President Donald Trump has announced Friday that Labor Secretary Alex Acosta has resigned, a move that comes after furor over a plea deal with Jeffrey Epstein.
Acosta has been under renewed scrutiny over his previous role as the US attorney in Miami, during which he negotiated the 2008 plea deal with Epstein. Epstein, a well-connected multi-millionaire, avoided a federal trial at the time and served only 13 months in prison for state prostitution charges over his involvement with underage girls. A Miami Herald investigation published last November described the plea deal, negotiated by Acosta, as the “deal of a lifetime.”
Federal prosecutors in New York unsealed a new criminal indictment Monday charging Epstein with having operated a sex trafficking ring in which he sexually abused dozens of underage girls, part of the allegations that have circulated around the politically connected businessman for years. A “vast trove” of lewd photographs of young-looking women or girls was also confiscated from Epstein’s Manhattan home, prosecutors said in a court filing.
Epstein pleaded not guilty to the charges in Manhattan federal court on Monday afternoon.
Acosta, in a tweet on Tuesday, said: “The crimes committed by Epstein are horrific, and I am pleased that NY prosecutors are moving forward with a case based on new evidence.”
The new charges sparked calls for Acosta’s resignation among Democrats, including congressional leadership and presidential candidates, from President Donald Trump’s Cabinet.
The Justice Department inspector general told lawmakers in January that he is unable to investigate the circumstances surrounding the 2008 plea deal because of statutory limitations.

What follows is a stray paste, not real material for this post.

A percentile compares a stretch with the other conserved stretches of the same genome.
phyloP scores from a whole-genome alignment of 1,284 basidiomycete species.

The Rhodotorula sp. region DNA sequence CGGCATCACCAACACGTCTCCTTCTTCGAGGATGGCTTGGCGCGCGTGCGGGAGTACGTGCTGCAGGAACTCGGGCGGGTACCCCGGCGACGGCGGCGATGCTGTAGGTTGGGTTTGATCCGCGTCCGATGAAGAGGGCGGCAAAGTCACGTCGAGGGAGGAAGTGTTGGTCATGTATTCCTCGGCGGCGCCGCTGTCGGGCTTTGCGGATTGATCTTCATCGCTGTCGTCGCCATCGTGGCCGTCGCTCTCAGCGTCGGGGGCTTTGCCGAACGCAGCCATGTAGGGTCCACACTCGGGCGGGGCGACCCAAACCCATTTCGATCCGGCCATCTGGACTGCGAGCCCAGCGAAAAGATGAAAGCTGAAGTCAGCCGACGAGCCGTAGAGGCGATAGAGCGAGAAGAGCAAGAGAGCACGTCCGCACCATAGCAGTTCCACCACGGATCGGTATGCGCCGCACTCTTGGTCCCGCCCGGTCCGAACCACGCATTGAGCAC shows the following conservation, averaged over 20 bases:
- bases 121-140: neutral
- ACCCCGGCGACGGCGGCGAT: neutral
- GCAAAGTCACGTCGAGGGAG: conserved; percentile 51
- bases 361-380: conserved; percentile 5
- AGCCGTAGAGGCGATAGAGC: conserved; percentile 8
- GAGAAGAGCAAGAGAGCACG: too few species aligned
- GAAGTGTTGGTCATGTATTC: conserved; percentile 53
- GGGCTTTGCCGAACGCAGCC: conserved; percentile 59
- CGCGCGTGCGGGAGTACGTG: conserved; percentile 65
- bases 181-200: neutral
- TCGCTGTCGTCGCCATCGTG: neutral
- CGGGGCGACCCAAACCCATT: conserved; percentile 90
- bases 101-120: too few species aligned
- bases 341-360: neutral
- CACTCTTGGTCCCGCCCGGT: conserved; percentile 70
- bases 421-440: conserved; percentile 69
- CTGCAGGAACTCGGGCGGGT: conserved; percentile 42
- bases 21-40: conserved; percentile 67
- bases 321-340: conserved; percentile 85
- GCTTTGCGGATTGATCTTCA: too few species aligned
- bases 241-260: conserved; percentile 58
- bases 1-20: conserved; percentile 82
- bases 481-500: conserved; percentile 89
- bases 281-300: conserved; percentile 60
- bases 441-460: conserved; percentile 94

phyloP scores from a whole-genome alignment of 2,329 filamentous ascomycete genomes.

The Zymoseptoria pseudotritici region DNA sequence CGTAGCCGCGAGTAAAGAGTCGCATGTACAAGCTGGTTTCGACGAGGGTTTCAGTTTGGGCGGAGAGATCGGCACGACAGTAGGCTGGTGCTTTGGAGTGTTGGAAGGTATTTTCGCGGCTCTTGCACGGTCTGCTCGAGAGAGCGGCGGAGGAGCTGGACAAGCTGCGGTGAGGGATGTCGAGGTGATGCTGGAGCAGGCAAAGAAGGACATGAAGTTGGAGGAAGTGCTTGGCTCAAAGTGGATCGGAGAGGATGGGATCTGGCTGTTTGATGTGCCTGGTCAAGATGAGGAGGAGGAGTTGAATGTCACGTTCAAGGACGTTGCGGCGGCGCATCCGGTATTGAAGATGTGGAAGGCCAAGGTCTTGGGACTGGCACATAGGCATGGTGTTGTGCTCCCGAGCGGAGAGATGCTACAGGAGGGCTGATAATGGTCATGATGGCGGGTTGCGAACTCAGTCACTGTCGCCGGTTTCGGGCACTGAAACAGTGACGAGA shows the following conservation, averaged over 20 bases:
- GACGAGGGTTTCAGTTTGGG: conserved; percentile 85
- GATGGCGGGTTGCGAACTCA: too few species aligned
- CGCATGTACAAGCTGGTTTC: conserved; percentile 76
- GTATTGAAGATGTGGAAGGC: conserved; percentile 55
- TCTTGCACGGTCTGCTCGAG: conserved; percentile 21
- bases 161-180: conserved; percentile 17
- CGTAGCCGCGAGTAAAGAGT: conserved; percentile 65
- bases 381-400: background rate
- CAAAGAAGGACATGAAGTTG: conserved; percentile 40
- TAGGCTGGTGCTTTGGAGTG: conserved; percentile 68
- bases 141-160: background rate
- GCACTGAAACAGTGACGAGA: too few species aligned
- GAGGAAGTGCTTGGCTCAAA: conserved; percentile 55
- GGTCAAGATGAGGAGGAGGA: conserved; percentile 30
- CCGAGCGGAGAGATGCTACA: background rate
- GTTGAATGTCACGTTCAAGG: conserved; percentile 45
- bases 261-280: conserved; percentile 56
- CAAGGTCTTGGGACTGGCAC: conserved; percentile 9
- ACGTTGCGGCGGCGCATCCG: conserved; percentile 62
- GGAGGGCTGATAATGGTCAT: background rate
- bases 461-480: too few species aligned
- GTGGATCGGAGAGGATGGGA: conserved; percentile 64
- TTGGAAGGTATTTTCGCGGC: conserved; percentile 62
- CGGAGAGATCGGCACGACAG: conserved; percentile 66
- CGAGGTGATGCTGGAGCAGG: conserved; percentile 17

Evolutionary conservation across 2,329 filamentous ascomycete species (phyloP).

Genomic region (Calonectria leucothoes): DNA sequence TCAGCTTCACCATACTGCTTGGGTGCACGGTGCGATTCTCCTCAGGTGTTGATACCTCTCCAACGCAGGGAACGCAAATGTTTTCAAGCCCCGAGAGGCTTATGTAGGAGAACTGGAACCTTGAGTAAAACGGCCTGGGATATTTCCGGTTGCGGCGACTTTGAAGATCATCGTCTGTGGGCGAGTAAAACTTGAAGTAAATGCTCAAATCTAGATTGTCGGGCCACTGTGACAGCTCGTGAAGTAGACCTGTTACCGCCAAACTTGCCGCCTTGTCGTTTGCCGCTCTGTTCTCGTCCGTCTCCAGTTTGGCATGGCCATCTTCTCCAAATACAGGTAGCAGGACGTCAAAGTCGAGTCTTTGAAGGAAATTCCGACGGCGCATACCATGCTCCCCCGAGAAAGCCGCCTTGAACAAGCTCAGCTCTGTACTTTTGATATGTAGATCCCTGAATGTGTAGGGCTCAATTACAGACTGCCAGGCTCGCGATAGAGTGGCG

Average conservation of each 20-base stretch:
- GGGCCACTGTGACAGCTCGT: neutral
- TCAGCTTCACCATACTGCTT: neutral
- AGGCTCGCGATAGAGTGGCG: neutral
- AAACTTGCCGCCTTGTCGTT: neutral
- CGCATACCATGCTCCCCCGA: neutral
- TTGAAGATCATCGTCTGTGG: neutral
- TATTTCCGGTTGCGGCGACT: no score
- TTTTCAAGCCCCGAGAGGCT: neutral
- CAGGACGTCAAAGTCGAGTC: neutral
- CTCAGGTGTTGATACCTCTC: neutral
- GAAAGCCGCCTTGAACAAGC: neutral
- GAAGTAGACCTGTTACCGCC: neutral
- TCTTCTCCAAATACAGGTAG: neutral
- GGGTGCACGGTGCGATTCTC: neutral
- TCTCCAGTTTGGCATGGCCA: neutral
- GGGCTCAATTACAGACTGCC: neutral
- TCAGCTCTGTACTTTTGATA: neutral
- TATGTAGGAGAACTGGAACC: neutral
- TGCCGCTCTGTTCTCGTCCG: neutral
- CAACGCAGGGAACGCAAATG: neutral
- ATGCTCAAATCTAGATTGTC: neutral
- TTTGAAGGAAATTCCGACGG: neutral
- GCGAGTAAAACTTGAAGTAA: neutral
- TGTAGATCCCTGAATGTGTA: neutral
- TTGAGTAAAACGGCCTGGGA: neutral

The White House indicated in March that they were reviewing Acosta’s role in the case and on Tuesday Trump praised Acosta but indicated that the White House would continue to evaluate the situation.
“I can tell you that for two and a half years he’s been just an excellent secretary of labor, he’s done a fantastic job. Now part of it is our economy is so good, our unemployment numbers are at record lows, so many good things are happening, but the fact is he’s been a very good secretary of labor,” he told reporters.
Trump said Tuesday that “a lot” of people were involved in the 2008 case in addition to Acosta.
“I do hear that there were a lot of people involved in that decision,” he said. “Not just him. I can only say this from what I know and what I do know is that he’s been a great, really great secretary of labor. The rest, we’ll have to look at it, we’ll have to look at it very carefully. But you’re talking about a long time ago and again it was a decision made, I think, not by him but by a lot of people. So we’re going to look at it very carefully.”
The President later added that he felt “badly” for his labor secretary.
“I feel very badly actually for Secretary Acosta because I’ve known him as being somebody who works so hard and has done such a good job. I feel very badly about that whole situation but we’re going to be looking at that and looking at it very closely,” Trump said.
Acosta, the only Hispanic member of the Trump Cabinet, used his two-and-a-half year tenure to lead the administration’s efforts on apprenticeships, job training and second-chance hiring. He was also at the helm of the Labor Department when the agency scaled back an Obama-era overtime rule that had originally expanded overtime pay.
Acosta’s work aligned with the President’s priorities while serving as secretary by reducing unemployment, as well as implementing the President’s executive order that pushed private sector investment toward apprenticeships and work training.
Prior to joining the Trump administration, Acosta served in roles at the National Labor Relations Board under then-President George W. Bush as well as assistant attorney general for the civil rights division at the Justice Department.
He was also previously the dean of the Florida International University School of Law.
Acosta was selected for the Labor position following an unsuccessful nomination for Trump’s first pick, Andy Puzder, who withdrew his nomination amid scandal.
Puzder, the CEO of the company that owns the Hardee’s and Carl’s Jr. fast food chains, faced fierce opposition mostly from Democrats in part related to his position on labor issues as well as the fact that he employed an undocumented immigrant housekeeper.